Yesterday morning I tried a new dish in Hargeisa, for the first time in a long while. As my colleagues sat in the office dining room, ready to tuck into a ruby-colored plate — a second breakfast, naturally — I asked them to hold off, yar sug!, while I ran for my camera.
After I climbed atop a chair to snap a few images, they generously offered to
placate their awkward coworker share, and we squeezed fresh lime juice over the dish and dipped torn pieces of baguette into the thick mixture, interspersing spicy bites with steaming sips of sweet Somali tea.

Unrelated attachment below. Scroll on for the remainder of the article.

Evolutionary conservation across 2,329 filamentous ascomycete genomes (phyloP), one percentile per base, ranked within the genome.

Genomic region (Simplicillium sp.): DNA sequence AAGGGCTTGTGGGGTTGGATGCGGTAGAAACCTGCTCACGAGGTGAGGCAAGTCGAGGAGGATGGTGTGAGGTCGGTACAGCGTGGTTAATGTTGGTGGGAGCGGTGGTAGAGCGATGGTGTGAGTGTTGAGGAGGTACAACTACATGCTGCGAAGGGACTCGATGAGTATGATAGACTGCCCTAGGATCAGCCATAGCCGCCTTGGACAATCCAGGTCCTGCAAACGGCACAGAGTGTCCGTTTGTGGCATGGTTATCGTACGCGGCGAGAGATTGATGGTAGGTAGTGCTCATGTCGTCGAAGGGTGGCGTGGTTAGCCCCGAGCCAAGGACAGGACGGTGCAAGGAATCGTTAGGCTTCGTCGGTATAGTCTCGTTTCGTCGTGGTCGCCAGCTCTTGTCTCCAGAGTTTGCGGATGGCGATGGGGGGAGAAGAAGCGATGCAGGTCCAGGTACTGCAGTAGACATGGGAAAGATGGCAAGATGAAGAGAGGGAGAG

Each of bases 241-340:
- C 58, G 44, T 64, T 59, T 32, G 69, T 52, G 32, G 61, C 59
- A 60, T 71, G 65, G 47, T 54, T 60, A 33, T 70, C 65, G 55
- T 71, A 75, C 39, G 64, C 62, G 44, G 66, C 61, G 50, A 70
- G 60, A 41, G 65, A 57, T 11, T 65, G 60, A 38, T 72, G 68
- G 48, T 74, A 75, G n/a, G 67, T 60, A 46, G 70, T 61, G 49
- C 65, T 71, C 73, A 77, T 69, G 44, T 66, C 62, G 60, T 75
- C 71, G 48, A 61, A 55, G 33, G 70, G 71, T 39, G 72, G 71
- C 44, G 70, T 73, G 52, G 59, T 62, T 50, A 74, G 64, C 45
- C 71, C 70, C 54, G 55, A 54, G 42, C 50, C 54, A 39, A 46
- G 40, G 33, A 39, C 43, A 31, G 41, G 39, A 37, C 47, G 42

My fellow diners called the dish waddi, and they said it was Ethiopian, a cuisine commonly borrowed in Somaliland. I dug around the kitchen, where chef supreme Xukun showed me the bag of coral-colored flour, and said she added onion, a bit of garlic, some hot pepper, and water – khalas!
Later on, the Ethiopian housekeeper looked at a few of the photos I’d taken and identified the dish as shiro, a chickpea flour-thickened stew, with an assortment of important spices.
We dipped, we sipped, we talked (American) politics. Qurac wanagsan, happy breakfast!